Building Definition and Laser Scanning

As the architectural and building design space evolves, one of the ways in which the surveying industry can offer a direct benefit to the building design and renovation process, is through the application of technological advances in the area of laser scanning.  

As a company, we have been involved in the measurement of built spaces since our foundation and have provided clients with services such as net-lettable areas for shopping centres, offices and industrial complexes, as well as feature survey and building plans in the built-form space.

With the company’s ability to capture laser scan and photo imagery of existing building developments, we can produce highly accurate models of the current built form, allowing for the design of renovations, demolition and refurbishment. These models also then become the basis for ongoing asset management. Harley Dykstra can also produce BIM (Building Information Modelling) that allows for the establishment of a digital management system.

Revit is a leading 3D modelling building design and management package produced by Autodesk. It presently is an industry standard in representing simplified three dimensional building models, however it requires significant work in the extraction of features from the raw 3D information produced by the laser scanner. We have staff with experience in conducting this complicated extraction and are able to use this experience to produce detailed models.

Some significant benefits from laser scanning include:

  • Ease of data acquisition;
  • Low disturbance to existing building functions with rapid data collection (no more “running a tape around” or placing prisms in corners of walls);
  • Over-sampling of all data with future feature extraction possible as it is required; and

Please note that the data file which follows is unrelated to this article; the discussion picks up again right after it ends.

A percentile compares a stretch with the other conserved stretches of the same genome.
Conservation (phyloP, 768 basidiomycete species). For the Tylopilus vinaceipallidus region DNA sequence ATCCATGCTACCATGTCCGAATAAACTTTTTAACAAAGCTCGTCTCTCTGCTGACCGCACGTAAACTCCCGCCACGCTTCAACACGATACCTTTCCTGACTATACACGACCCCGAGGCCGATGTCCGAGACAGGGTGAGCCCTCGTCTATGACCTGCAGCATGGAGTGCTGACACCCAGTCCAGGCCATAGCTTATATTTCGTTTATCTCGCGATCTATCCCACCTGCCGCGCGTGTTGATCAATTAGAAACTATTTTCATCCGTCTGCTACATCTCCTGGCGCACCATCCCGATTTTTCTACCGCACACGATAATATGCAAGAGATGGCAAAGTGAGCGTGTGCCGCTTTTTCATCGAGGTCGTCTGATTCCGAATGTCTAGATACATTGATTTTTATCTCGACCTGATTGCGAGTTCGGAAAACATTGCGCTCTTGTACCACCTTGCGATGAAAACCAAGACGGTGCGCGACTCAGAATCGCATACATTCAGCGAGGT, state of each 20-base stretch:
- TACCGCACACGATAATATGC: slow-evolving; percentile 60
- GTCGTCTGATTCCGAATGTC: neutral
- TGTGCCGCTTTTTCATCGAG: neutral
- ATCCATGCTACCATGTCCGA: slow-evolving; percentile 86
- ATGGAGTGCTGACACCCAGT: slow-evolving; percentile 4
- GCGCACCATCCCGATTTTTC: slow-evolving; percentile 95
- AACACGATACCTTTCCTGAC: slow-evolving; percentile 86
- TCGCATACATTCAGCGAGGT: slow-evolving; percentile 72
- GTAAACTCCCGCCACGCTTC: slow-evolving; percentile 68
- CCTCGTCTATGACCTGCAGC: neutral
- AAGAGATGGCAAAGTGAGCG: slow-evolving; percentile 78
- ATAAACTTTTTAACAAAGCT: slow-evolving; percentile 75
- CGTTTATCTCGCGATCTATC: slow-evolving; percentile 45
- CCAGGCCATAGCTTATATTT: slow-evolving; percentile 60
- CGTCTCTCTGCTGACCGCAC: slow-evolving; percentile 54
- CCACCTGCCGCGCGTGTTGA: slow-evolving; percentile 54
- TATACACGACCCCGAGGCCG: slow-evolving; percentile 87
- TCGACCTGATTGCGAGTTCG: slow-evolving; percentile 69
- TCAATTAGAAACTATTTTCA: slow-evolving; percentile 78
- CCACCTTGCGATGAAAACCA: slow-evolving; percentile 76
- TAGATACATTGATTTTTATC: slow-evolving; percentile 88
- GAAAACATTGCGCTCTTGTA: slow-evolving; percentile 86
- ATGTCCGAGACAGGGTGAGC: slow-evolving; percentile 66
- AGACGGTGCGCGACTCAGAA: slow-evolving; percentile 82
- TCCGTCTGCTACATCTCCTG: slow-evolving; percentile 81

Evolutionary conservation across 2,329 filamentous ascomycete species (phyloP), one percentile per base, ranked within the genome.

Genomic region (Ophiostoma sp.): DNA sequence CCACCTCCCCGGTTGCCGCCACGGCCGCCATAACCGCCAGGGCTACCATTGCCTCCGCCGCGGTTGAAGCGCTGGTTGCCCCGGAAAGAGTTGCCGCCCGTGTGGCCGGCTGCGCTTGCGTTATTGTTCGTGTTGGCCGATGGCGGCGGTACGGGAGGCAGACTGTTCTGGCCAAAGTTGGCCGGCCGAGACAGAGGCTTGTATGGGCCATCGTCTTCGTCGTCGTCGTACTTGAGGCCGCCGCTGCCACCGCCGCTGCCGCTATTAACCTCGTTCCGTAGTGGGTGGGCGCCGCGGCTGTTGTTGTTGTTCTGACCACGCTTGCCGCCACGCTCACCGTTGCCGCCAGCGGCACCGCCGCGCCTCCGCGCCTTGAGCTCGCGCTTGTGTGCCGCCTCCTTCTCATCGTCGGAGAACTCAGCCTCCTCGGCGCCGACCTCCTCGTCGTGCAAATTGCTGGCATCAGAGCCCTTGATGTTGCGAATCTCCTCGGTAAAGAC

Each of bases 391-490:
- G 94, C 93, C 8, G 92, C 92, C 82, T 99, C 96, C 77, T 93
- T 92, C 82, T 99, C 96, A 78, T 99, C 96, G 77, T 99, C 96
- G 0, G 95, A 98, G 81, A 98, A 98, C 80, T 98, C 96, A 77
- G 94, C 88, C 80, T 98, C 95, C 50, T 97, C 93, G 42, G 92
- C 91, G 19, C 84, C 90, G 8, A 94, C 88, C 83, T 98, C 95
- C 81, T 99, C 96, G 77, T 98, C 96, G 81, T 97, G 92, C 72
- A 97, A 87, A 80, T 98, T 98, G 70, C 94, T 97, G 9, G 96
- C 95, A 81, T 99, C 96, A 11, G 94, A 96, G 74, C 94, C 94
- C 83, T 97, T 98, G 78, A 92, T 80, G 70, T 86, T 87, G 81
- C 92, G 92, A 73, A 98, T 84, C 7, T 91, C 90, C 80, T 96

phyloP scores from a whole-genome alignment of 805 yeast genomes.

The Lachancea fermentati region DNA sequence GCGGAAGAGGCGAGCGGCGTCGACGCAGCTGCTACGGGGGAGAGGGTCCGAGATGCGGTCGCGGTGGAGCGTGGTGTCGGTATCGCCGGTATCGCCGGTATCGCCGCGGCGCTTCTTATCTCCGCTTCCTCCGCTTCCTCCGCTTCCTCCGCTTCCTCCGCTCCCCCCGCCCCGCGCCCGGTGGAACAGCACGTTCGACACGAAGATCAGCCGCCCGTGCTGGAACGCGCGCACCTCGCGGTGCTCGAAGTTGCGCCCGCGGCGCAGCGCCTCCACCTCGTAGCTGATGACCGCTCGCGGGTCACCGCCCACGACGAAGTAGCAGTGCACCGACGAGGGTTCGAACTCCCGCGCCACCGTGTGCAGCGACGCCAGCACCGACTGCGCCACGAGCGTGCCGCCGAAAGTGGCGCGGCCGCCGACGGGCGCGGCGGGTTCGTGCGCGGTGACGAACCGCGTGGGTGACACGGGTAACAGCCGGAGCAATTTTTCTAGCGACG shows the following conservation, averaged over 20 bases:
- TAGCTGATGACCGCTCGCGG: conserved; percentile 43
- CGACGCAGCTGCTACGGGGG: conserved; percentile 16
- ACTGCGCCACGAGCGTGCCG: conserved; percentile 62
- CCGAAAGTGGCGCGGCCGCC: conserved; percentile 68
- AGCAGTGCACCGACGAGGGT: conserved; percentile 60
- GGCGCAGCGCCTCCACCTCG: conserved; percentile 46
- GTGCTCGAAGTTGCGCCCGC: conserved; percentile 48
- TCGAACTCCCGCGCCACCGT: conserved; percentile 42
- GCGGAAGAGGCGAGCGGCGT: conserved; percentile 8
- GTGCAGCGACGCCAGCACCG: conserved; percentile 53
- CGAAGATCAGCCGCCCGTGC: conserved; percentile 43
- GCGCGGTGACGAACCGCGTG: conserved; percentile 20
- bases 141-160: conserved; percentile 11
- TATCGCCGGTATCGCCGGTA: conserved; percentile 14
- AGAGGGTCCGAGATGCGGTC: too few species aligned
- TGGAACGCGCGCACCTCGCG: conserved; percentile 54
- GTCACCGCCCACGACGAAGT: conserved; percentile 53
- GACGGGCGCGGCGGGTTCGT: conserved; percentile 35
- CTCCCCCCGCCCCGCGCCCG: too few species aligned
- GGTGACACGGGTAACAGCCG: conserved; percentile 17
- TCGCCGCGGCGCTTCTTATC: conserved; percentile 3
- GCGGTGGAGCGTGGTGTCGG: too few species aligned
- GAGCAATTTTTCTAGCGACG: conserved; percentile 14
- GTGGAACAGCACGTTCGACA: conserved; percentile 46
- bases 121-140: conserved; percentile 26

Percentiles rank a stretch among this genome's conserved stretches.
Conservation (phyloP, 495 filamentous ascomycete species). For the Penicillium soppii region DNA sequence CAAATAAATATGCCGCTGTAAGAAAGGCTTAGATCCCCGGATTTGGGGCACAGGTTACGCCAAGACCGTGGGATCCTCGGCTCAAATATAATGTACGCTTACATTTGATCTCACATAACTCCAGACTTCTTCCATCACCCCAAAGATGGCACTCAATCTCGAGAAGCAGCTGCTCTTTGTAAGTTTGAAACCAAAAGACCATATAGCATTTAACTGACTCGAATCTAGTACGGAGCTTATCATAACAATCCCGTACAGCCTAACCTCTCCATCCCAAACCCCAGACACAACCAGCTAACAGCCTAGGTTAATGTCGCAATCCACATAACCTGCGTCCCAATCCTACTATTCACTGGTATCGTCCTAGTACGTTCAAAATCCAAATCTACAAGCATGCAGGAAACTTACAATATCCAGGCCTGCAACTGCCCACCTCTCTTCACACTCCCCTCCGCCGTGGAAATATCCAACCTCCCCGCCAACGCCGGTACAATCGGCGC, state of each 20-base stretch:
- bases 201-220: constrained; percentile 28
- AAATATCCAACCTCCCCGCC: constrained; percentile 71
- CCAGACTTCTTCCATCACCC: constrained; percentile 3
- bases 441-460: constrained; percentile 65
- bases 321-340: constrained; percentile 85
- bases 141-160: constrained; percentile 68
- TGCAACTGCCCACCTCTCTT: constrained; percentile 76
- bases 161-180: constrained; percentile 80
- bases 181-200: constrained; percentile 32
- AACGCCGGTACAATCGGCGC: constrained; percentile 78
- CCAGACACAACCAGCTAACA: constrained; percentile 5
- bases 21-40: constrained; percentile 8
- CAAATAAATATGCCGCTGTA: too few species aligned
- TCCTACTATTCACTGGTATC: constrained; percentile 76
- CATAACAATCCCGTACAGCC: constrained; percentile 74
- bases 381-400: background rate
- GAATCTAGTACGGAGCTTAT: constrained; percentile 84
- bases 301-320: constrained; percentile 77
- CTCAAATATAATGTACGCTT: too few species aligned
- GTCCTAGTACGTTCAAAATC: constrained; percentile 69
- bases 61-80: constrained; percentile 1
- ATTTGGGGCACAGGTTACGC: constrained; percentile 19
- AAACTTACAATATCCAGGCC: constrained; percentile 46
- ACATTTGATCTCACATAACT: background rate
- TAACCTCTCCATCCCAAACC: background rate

• Millimetre accuracy and “designer ready” dimensions.

Laser scanning has significant benefits in providing data for seamless design for extension to existing buildings and features. It is able to obtain detailed surface measurements, bolt and cleat patterns, verticality and grid-matching capabilities to enable accurate design of extensions to existing buildings or demolition and remodelling of portions of existing structures. These techniques have not been possible in the past using simple measurement techniques therefore these tasks have previously been conducted “in situ” often leading to cost overruns due to the inability to accurately estimate the amount of work and materials required. The application of laser scanning and 3D digital modelling to these tasks takes all of the guess work out of the design and build process and allows for pre-fabricated structures to be made in the controlled environment of a structural workshop. The pre-fabricated structure can then be taken to site with the confidence that it will fit seamlessly to the existing building.  In these ways laser scanning provides the direct application of technological advances to solve current building problems.